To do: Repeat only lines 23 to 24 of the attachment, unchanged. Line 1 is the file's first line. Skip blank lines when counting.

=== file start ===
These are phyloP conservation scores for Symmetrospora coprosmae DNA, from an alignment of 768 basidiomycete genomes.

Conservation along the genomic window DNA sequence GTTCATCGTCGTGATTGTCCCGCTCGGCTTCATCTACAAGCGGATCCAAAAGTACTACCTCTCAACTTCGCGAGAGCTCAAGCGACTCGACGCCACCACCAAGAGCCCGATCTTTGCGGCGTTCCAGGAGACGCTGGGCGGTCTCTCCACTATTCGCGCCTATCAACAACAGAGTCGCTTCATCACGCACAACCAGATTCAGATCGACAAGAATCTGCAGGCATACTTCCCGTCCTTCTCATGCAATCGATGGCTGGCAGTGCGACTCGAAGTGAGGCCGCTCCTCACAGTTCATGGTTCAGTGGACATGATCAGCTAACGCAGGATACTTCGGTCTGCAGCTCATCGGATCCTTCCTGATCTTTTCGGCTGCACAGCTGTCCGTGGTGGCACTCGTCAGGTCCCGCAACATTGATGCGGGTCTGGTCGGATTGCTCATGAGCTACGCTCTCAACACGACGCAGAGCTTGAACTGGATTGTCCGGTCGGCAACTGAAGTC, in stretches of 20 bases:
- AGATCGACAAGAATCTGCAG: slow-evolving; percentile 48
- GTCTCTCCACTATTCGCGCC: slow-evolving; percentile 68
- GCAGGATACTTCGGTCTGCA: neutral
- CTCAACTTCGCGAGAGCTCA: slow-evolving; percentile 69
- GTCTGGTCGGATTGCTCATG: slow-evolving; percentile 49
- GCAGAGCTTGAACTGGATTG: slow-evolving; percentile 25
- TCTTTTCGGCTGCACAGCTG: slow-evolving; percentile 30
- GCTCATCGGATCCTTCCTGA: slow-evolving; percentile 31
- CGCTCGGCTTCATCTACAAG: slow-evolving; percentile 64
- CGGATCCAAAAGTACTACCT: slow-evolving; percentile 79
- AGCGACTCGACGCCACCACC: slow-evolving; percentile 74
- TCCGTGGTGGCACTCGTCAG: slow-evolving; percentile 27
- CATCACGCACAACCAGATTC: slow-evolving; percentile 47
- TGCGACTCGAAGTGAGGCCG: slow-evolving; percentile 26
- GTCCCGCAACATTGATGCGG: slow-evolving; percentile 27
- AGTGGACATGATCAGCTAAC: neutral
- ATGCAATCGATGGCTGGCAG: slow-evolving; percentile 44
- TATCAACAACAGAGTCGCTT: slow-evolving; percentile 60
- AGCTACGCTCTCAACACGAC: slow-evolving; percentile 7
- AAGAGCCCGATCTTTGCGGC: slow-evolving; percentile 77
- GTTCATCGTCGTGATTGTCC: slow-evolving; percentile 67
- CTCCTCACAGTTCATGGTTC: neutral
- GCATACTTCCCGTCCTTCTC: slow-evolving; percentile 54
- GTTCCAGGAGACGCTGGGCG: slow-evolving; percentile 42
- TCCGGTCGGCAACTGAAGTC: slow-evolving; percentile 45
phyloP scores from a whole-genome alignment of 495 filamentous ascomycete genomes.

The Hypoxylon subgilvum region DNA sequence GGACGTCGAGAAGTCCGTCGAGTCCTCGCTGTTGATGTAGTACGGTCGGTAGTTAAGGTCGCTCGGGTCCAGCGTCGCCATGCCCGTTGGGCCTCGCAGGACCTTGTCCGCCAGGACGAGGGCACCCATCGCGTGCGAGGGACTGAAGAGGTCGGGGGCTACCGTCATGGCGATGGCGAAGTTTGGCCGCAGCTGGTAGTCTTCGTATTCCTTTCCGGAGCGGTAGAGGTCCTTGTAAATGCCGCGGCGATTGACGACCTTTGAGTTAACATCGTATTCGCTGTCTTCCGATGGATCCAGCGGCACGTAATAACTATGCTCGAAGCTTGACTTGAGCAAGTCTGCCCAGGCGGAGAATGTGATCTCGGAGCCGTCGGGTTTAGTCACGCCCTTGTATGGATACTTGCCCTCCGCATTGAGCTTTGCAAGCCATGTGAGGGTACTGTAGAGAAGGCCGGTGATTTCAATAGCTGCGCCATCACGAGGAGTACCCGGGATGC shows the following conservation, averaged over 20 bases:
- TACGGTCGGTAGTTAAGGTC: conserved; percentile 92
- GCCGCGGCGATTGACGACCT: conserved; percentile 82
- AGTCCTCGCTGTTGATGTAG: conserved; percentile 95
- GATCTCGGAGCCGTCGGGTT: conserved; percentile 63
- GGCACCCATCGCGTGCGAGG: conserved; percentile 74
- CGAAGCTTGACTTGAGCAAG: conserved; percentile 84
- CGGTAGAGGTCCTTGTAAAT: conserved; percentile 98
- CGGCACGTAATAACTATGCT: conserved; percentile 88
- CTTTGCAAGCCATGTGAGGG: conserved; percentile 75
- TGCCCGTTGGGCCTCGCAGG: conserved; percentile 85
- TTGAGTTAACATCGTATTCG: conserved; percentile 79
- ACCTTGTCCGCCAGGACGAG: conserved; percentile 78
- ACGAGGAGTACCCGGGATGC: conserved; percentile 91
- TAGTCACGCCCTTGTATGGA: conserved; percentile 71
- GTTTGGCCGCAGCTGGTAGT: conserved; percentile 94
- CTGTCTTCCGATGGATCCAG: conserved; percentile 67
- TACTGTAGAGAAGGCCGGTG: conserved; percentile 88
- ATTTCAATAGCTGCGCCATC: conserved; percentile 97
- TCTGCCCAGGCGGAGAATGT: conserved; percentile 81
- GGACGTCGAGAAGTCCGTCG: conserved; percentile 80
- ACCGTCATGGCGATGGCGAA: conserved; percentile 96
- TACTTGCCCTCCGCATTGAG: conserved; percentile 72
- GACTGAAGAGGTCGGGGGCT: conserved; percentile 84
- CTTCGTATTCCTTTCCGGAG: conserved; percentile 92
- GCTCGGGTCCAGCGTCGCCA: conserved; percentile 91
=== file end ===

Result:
- GTTCATCGTCGTGATTGTCC: slow-evolving; percentile 67
- CTCCTCACAGTTCATGGTTC: neutral